Principals’ Perception Of Teachers As Facilitators
PRINCIPALS’ PERCEPTION OF TEACHERS AS FACILITATORS
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This review of literature on Quality Teaching aims to provide a theoretical background to the OECD-IMHE project on the quality of teaching in higher education. It highlights the main debates on the topic to date, hoping to present the different perspectives that exist on the topic of quality in teaching. The review of the literature is organized in three main parts as to address three major questions: 1) “What is Quality Teaching and why is it important in higher education?”Principals’ Perception
“How can teaching concretely be enhanced?” “How can one make sure Quality Teaching initiatives are effective?” 2. Quality teaching has become an issue of importance as the landscape of higher education has been facing continuous changes: increased international competition, increasing social and geographical diversity of the student body, increasing demands of value for money, introduction of information technologies, etc.
3. But quality teaching lacks a clear definition, because quality can be regarded as an outcome or a property, or even a process, and because conceptions of teaching quality happen to be stakeholder relative. The impact of research, of the “scholarship of teaching” and of learning communities on teaching quality is discussed here.
Quality teaching initiatives are very diverse both in nature and in function. The role of the professors, of the department, of the central university and of the state is analyzed, as well as the goals and the scope of these initiatives.Principals’ Perception
Choosing reliable and quantifiable indicators to assess the quality of one’s teaching and the efficiency of teaching initiatives remains challenging. Various methods and their efficiency are discussed here. The factors that determine whether appropriate use is made of the feedback provided are also brought into discussion.Principals’ Perception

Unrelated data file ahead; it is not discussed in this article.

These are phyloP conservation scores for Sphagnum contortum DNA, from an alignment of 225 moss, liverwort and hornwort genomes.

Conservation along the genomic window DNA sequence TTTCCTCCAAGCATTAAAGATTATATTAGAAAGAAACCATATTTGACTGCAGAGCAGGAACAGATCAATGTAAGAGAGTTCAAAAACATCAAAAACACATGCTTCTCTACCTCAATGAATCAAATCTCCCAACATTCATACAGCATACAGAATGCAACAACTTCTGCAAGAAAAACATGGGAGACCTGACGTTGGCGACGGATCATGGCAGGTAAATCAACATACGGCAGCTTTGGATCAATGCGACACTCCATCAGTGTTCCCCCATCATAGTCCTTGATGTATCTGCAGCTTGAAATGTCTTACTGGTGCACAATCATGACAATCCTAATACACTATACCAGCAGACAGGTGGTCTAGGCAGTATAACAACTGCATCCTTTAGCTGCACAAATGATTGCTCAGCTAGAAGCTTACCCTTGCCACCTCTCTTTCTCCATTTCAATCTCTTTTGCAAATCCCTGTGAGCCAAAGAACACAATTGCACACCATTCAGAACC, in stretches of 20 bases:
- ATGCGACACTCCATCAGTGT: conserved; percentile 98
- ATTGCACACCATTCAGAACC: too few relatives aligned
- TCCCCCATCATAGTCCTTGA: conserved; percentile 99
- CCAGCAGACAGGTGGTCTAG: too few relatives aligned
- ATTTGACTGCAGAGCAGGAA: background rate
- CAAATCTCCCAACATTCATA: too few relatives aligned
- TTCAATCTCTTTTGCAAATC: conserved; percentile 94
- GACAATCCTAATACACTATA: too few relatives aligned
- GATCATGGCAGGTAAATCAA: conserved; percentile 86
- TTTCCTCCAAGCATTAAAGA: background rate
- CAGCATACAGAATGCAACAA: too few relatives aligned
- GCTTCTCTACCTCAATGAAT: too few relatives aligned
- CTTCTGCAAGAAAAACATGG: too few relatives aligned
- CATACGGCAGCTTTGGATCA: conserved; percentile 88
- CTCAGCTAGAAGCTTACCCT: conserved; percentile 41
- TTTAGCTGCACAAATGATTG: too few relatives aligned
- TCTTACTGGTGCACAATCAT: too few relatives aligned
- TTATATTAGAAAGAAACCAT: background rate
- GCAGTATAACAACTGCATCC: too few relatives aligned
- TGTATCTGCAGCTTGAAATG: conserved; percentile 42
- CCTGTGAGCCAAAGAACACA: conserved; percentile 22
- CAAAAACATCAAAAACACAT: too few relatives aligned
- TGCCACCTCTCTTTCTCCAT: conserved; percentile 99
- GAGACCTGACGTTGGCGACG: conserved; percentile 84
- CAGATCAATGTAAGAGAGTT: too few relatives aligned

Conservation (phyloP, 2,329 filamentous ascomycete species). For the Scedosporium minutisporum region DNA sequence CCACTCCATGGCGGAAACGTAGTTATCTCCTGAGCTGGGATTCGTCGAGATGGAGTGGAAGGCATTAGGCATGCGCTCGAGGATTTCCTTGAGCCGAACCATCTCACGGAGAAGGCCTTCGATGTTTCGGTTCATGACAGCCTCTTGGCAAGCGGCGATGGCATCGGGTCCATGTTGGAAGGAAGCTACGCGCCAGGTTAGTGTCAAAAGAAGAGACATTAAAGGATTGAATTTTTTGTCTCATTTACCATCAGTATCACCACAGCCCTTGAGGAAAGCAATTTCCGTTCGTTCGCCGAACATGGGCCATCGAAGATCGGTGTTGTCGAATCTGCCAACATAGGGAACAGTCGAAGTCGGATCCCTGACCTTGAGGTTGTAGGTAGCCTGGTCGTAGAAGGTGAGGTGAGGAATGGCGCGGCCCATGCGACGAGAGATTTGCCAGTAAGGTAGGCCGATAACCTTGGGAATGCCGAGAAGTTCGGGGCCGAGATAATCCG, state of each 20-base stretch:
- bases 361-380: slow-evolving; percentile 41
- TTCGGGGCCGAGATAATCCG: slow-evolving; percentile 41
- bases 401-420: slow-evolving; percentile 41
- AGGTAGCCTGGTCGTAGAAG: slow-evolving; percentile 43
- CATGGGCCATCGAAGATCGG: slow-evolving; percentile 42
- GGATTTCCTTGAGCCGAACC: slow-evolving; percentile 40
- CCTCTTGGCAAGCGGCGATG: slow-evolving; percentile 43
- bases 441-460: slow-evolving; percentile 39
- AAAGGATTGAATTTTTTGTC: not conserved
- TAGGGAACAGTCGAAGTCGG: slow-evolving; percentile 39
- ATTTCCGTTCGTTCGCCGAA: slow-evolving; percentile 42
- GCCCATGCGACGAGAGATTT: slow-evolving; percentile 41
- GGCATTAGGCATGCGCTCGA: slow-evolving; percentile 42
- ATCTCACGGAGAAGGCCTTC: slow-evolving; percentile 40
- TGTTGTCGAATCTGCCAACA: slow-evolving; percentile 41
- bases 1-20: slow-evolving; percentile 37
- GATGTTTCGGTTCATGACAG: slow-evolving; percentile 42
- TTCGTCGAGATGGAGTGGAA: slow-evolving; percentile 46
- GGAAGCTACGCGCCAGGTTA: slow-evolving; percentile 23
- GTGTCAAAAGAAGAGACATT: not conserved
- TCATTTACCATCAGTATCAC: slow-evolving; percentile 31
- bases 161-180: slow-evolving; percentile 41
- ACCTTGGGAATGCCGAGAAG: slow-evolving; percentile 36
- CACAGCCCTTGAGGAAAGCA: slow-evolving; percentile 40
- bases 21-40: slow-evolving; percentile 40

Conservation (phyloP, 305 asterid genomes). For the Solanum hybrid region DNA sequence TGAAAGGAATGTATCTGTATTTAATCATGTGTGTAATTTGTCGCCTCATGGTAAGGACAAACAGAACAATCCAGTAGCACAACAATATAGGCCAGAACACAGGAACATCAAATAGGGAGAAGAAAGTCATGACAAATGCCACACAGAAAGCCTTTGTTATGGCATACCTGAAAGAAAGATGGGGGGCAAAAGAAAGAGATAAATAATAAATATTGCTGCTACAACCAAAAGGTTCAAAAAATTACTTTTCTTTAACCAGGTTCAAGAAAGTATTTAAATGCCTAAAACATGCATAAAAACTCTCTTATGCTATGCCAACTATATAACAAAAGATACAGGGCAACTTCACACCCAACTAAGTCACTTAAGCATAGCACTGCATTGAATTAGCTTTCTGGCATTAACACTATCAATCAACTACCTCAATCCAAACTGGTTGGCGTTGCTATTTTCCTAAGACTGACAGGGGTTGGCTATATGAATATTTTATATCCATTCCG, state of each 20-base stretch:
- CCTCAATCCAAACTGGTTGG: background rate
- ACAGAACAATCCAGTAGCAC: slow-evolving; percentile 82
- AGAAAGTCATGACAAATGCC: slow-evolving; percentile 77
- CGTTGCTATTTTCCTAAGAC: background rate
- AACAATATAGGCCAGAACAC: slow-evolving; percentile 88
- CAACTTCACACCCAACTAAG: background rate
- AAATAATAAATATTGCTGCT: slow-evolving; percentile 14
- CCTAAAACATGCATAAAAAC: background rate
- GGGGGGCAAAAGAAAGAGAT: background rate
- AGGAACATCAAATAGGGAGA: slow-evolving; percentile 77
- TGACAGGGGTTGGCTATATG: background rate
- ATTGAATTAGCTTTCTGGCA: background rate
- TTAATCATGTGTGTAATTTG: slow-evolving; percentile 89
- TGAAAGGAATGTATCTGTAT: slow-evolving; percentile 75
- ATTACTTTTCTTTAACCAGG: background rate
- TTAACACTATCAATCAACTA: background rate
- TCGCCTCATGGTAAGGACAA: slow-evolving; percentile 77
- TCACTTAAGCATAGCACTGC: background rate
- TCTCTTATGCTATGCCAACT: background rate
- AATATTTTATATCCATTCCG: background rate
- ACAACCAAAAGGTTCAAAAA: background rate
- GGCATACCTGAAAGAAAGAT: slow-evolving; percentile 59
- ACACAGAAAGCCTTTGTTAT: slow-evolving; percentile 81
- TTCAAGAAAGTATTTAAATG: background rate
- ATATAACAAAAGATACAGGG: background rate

Quality Teaching lacks of clear definitions and to some extent can’t be disconnected from debates on Quality or Quality culture in higher education that remain controversial terms. Some scholars regard quality primarily as an outcome, others as a property. Some consider teaching as the never ending process of reduction of defects and so Quality Teaching can never be totally grasped and appraised. In fact, conceptions of quality teaching happen to be stakeholder relative: students, teachers or evaluation agencies do not share the definition of what “good” teaching or “good” teachers is.Principals’ Perception
. The literature stresses that “good teachers” have empathy for students, they are generally experienced teachers and most of all they are organized and expressive. “Excellent teachers” are those who have passions: passions for learning, for their field, for teaching and for their students. But research also demonstrates that “good teaching” depends on what is being taught and on other situational factors.Principals’ Perception
. Research points out that quality teaching is necessarily student-centred; its aim is most and for all student learning.Principals’ Perception Thus, attention should be given not simply to the teacher’s pedagogical skills, but also to the learning environment that must address the students’ personal needs: students should know why they are working, should be able to relate to other students and to receive help if needed. Adequate support to staff and students (financial support, social and academic support, support to minority students, counseling services, etc) also improves learning outcomes. Learning communities – groups of students and/or teachers who learn collaboratively and build knowledge through intellectual interaction – are judged to enhance student learning by increasing students’ and teachers’ satisfaction.Principals’ Perception.